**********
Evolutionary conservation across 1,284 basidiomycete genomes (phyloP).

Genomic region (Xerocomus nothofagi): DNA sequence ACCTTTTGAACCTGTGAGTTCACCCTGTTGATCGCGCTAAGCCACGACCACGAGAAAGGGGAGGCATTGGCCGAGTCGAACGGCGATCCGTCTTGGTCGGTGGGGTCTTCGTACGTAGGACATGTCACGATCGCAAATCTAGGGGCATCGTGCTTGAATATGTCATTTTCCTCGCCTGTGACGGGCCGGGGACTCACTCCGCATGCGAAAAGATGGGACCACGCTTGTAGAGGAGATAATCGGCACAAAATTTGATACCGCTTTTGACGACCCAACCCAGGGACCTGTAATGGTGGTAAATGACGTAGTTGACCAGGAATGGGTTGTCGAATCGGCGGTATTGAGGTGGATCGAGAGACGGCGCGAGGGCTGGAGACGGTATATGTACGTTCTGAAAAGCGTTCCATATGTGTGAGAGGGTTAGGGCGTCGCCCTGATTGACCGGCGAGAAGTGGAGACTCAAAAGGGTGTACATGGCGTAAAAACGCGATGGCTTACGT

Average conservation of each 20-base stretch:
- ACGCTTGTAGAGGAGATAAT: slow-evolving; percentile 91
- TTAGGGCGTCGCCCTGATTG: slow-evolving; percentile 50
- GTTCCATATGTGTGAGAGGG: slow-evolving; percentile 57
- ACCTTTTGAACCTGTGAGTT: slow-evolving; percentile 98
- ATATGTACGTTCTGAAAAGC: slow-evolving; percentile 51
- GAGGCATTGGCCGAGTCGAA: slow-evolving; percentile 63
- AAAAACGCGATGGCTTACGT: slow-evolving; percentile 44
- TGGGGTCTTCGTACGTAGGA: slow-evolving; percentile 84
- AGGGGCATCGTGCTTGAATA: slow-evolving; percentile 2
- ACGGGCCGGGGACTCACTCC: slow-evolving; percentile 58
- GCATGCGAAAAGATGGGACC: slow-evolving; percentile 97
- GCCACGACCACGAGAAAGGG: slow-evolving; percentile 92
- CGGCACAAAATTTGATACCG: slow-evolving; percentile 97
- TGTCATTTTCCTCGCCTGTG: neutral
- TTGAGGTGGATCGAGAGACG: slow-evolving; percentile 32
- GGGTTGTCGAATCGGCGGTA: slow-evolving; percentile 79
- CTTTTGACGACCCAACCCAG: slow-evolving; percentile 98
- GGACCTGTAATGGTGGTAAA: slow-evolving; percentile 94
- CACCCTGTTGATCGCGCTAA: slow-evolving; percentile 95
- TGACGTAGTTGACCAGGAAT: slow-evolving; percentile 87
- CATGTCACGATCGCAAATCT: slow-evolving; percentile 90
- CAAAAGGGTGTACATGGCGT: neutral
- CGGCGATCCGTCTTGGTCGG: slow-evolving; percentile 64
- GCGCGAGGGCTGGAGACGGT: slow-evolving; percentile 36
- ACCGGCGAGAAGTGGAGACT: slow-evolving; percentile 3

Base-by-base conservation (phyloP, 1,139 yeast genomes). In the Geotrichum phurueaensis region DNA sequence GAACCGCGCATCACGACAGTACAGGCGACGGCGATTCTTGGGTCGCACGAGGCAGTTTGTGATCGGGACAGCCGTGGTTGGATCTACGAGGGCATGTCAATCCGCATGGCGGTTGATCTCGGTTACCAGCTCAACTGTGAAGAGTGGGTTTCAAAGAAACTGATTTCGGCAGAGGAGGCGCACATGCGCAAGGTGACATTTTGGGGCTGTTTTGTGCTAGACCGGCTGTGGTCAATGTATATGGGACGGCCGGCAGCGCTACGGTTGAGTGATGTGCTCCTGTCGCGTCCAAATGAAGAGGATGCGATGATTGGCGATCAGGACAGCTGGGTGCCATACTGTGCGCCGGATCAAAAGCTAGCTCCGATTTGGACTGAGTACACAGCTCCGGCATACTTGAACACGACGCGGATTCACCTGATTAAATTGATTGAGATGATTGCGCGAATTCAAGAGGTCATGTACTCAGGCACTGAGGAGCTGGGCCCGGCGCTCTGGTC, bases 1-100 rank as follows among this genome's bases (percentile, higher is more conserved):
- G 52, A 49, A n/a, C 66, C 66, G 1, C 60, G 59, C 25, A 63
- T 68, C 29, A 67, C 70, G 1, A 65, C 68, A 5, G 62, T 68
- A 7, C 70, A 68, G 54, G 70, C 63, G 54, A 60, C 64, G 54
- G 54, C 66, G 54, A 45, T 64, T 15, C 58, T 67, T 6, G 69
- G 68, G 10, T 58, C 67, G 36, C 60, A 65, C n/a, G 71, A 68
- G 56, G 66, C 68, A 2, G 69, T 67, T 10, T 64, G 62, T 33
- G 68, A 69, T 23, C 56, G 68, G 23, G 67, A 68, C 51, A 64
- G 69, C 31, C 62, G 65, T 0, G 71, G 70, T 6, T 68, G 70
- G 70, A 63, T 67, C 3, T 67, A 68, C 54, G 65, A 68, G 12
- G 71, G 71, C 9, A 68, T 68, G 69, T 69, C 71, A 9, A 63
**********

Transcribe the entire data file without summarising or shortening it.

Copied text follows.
Evolutionary conservation across 1,284 basidiomycete genomes (phyloP).

Genomic region (Xerocomus nothofagi): DNA sequence ACCTTTTGAACCTGTGAGTTCACCCTGTTGATCGCGCTAAGCCACGACCACGAGAAAGGGGAGGCATTGGCCGAGTCGAACGGCGATCCGTCTTGGTCGGTGGGGTCTTCGTACGTAGGACATGTCACGATCGCAAATCTAGGGGCATCGTGCTTGAATATGTCATTTTCCTCGCCTGTGACGGGCCGGGGACTCACTCCGCATGCGAAAAGATGGGACCACGCTTGTAGAGGAGATAATCGGCACAAAATTTGATACCGCTTTTGACGACCCAACCCAGGGACCTGTAATGGTGGTAAATGACGTAGTTGACCAGGAATGGGTTGTCGAATCGGCGGTATTGAGGTGGATCGAGAGACGGCGCGAGGGCTGGAGACGGTATATGTACGTTCTGAAAAGCGTTCCATATGTGTGAGAGGGTTAGGGCGTCGCCCTGATTGACCGGCGAGAAGTGGAGACTCAAAAGGGTGTACATGGCGTAAAAACGCGATGGCTTACGT

Average conservation of each 20-base stretch:
- ACGCTTGTAGAGGAGATAAT: slow-evolving; percentile 91
- TTAGGGCGTCGCCCTGATTG: slow-evolving; percentile 50
- GTTCCATATGTGTGAGAGGG: slow-evolving; percentile 57
- ACCTTTTGAACCTGTGAGTT: slow-evolving; percentile 98
- ATATGTACGTTCTGAAAAGC: slow-evolving; percentile 51
- GAGGCATTGGCCGAGTCGAA: slow-evolving; percentile 63
- AAAAACGCGATGGCTTACGT: slow-evolving; percentile 44
- TGGGGTCTTCGTACGTAGGA: slow-evolving; percentile 84
- AGGGGCATCGTGCTTGAATA: slow-evolving; percentile 2
- ACGGGCCGGGGACTCACTCC: slow-evolving; percentile 58
- GCATGCGAAAAGATGGGACC: slow-evolving; percentile 97
- GCCACGACCACGAGAAAGGG: slow-evolving; percentile 92
- CGGCACAAAATTTGATACCG: slow-evolving; percentile 97
- TGTCATTTTCCTCGCCTGTG: neutral
- TTGAGGTGGATCGAGAGACG: slow-evolving; percentile 32
- GGGTTGTCGAATCGGCGGTA: slow-evolving; percentile 79
- CTTTTGACGACCCAACCCAG: slow-evolving; percentile 98
- GGACCTGTAATGGTGGTAAA: slow-evolving; percentile 94
- CACCCTGTTGATCGCGCTAA: slow-evolving; percentile 95
- TGACGTAGTTGACCAGGAAT: slow-evolving; percentile 87
- CATGTCACGATCGCAAATCT: slow-evolving; percentile 90
- CAAAAGGGTGTACATGGCGT: neutral
- CGGCGATCCGTCTTGGTCGG: slow-evolving; percentile 64
- GCGCGAGGGCTGGAGACGGT: slow-evolving; percentile 36
- ACCGGCGAGAAGTGGAGACT: slow-evolving; percentile 3

Base-by-base conservation (phyloP, 1,139 yeast genomes). In the Geotrichum phurueaensis region DNA sequence GAACCGCGCATCACGACAGTACAGGCGACGGCGATTCTTGGGTCGCACGAGGCAGTTTGTGATCGGGACAGCCGTGGTTGGATCTACGAGGGCATGTCAATCCGCATGGCGGTTGATCTCGGTTACCAGCTCAACTGTGAAGAGTGGGTTTCAAAGAAACTGATTTCGGCAGAGGAGGCGCACATGCGCAAGGTGACATTTTGGGGCTGTTTTGTGCTAGACCGGCTGTGGTCAATGTATATGGGACGGCCGGCAGCGCTACGGTTGAGTGATGTGCTCCTGTCGCGTCCAAATGAAGAGGATGCGATGATTGGCGATCAGGACAGCTGGGTGCCATACTGTGCGCCGGATCAAAAGCTAGCTCCGATTTGGACTGAGTACACAGCTCCGGCATACTTGAACACGACGCGGATTCACCTGATTAAATTGATTGAGATGATTGCGCGAATTCAAGAGGTCATGTACTCAGGCACTGAGGAGCTGGGCCCGGCGCTCTGGTC, bases 1-100 rank as follows among this genome's bases (percentile, higher is more conserved):
- G 52, A 49, A n/a, C 66, C 66, G 1, C 60, G 59, C 25, A 63
- T 68, C 29, A 67, C 70, G 1, A 65, C 68, A 5, G 62, T 68
- A 7, C 70, A 68, G 54, G 70, C 63, G 54, A 60, C 64, G 54
- G 54, C 66, G 54, A 45, T 64, T 15, C 58, T 67, T 6, G 69
- G 68, G 10, T 58, C 67, G 36, C 60, A 65, C n/a, G 71, A 68
- G 56, G 66, C 68, A 2, G 69, T 67, T 10, T 64, G 62, T 33
- G 68, A 69, T 23, C 56, G 68, G 23, G 67, A 68, C 51, A 64
- G 69, C 31, C 62, G 65, T 0, G 71, G 70, T 6, T 68, G 70
- G 70, A 63, T 67, C 3, T 67, A 68, C 54, G 65, A 68, G 12
- G 71, G 71, C 9, A 68, T 68, G 69, T 69, C 71, A 9, A 63